The Word

about Centennial’s Corporate Communications + PR program

Nadia Vercillo: A World of Experience

Posted by Colleen Monks on April 1, 2008

by Colleen Monks, Corporate Communications & PR ’08

Nadia Vercillo, a Corporate Communications and Public Relations graduate, continues to use skills she learned at Centennial in her role as Manager of Corporate Communications and Public Relations at the Ontario Veterinary Medical Association (OVMA).

Media relations is an integral part of Vercillo’s job at OVMA. “The writing and anything I learned about the media at Centennial still holds true,” Vercillo says. However, media situations that occur unexpectedly can become quite stressful. When Menu Foods issued a pet food recall of products imported from China, Vercillo was flooded with media calls for three weeks. She then had to develop a communications plan and prepare veterinarians with key messages for dealing with the media.

Nadia VercilloAnother one of Vercillo’s roles is managing editor of OVMA’s publication, Focus Magazine. She is responsible for every aspect of Focus, including classified and commercial advertising, publication policy, and writing and editing the content.

Vercillo also oversees the art direction. “The graphic design I learned really set me up,” she says, explaining how her experience has allowed her to be more precise in her conversations with the design team.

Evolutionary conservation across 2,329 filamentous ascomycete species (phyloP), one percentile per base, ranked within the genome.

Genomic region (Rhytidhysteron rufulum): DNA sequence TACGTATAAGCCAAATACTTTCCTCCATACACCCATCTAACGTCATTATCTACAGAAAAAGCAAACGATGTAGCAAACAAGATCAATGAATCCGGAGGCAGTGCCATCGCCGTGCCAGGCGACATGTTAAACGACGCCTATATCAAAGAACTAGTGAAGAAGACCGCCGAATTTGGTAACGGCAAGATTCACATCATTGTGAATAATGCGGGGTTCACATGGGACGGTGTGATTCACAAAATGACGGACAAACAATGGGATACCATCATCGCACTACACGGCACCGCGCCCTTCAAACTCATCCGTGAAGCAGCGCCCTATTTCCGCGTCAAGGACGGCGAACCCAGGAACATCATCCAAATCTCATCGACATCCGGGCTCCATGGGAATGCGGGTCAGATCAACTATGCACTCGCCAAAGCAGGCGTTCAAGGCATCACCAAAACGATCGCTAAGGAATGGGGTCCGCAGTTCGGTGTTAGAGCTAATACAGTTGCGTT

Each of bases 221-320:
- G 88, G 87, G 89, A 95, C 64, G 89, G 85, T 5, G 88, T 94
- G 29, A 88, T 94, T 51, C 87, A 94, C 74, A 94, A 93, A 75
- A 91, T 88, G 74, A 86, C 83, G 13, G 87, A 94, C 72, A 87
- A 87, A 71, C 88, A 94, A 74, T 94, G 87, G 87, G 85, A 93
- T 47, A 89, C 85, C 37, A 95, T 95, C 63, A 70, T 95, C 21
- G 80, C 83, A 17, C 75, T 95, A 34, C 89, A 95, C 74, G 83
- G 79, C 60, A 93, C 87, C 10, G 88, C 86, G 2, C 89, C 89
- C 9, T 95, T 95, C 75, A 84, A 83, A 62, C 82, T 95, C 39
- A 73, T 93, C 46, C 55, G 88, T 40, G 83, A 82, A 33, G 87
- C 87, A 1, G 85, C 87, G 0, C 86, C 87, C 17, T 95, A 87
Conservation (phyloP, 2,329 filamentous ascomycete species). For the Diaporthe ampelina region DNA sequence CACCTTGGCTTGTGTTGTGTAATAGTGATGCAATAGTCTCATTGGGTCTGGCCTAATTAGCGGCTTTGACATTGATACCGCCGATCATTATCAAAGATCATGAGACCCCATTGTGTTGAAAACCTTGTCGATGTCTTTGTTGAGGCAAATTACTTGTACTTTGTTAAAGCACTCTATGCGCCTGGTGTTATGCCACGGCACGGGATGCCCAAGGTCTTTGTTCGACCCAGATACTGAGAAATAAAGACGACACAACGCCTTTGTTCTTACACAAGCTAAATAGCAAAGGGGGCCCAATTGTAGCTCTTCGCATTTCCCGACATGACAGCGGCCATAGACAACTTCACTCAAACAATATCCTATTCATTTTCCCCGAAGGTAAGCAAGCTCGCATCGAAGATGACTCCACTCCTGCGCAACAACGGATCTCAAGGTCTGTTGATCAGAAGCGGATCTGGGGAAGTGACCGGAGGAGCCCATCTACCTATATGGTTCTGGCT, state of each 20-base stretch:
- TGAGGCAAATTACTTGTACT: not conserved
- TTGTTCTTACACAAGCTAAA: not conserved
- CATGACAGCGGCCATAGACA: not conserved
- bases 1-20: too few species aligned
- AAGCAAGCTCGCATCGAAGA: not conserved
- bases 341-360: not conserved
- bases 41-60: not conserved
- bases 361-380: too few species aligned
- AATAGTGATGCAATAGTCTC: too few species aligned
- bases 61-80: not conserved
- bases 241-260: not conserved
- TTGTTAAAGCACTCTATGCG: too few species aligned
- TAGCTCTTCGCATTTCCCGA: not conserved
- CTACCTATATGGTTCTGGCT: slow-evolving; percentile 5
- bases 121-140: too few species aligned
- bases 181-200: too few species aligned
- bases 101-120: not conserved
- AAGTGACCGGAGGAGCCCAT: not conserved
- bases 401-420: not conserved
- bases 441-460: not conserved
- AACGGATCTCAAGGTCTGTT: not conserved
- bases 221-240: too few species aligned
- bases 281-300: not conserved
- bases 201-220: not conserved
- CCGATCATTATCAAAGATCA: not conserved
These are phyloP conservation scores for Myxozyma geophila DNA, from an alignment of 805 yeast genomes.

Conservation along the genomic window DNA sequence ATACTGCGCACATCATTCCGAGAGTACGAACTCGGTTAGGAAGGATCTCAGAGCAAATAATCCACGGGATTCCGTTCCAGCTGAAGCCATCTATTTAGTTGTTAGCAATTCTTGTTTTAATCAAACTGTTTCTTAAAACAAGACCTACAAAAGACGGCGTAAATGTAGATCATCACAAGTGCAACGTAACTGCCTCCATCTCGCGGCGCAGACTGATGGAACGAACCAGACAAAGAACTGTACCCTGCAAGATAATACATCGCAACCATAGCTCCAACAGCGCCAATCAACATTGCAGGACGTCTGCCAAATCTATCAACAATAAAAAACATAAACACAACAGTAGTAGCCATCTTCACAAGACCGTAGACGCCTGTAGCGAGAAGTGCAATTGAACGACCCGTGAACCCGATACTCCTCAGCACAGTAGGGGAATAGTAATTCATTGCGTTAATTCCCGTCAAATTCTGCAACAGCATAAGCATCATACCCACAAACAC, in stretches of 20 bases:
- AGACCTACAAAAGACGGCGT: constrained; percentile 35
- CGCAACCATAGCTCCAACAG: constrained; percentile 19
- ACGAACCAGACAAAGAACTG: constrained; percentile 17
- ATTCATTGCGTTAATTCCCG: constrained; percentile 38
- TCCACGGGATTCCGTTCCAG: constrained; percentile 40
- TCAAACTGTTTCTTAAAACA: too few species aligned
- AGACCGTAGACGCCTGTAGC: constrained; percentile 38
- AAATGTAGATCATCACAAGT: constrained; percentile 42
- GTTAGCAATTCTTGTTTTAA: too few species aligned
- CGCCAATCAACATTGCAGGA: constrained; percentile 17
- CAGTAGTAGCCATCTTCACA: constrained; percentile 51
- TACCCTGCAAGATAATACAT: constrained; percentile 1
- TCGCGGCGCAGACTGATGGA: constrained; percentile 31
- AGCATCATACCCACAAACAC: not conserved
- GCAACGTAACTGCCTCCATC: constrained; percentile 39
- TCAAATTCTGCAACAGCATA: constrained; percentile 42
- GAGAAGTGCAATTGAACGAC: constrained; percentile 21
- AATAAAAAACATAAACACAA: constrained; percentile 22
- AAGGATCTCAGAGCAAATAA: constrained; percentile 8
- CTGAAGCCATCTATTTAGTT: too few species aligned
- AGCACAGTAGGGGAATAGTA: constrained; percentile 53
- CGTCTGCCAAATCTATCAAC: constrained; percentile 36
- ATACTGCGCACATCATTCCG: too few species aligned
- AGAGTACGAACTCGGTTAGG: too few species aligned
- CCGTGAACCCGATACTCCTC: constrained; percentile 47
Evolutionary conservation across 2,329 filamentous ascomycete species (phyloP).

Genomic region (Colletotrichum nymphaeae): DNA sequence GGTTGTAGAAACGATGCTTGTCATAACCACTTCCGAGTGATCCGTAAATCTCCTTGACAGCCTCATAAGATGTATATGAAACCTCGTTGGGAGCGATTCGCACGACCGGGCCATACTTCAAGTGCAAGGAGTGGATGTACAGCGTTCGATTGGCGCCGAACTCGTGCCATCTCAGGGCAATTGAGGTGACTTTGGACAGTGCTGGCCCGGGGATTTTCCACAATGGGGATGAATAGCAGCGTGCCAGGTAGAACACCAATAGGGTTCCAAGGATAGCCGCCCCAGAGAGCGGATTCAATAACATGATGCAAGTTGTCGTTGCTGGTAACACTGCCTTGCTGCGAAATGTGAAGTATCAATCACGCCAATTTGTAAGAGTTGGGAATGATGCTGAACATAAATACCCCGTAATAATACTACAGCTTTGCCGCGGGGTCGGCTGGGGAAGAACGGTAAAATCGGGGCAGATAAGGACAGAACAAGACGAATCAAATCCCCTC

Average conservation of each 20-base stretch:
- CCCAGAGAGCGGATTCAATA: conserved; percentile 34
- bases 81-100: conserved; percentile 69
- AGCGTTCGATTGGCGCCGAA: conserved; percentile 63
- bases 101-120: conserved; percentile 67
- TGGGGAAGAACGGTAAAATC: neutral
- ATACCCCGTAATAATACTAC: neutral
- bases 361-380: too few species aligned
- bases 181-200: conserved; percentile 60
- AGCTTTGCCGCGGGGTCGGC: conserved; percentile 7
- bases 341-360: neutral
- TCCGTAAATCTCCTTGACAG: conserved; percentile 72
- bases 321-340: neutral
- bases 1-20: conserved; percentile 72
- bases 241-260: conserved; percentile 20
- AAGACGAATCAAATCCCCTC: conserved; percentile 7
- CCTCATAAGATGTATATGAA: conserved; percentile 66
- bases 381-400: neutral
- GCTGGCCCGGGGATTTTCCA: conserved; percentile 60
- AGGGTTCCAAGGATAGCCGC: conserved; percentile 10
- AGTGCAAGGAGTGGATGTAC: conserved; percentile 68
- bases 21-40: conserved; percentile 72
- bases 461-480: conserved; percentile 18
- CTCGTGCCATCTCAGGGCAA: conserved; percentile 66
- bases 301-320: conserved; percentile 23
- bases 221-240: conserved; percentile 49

While she loves her job at OVMA, Vercillo considers herself lucky to have gained such great past experiences, especially through her two years working in Europe.

For one year, she worked in London, England, as the communications coordinator and then communications manager for an interactive health care company. Here, Vercillo was able to put her communication skills to practice when convincing health care systems of the effectiveness of interactive health care programs.

Vercillo then moved on to Paris, France, for a year where she worked as the business communications and cultural trainer at Impact Communications, a language training school. In this position, she came face-to-face with the existing cultural differences when she trained clients in understanding North American business practices.

In her past and present job experiences, Vercillo has experienced some hectic situations but says there are ways to make work easier. To people just entering the field, she recommends that they have some attachment to the job. “Life is tough and gets more complicated with people wanting to have kids, families and volunteer. But it gets easier if you’re interested in what you’re doing”.

Vercillo’s attachment to her job at OVMA is clear through her love for animals and deep respect for the veterinarians that care for them. On top of that, work can be a learning experience when you are truly invested in the job. “The best part of this job is I can learn as much as possible. As much as I’m helping, the company is helping me.”


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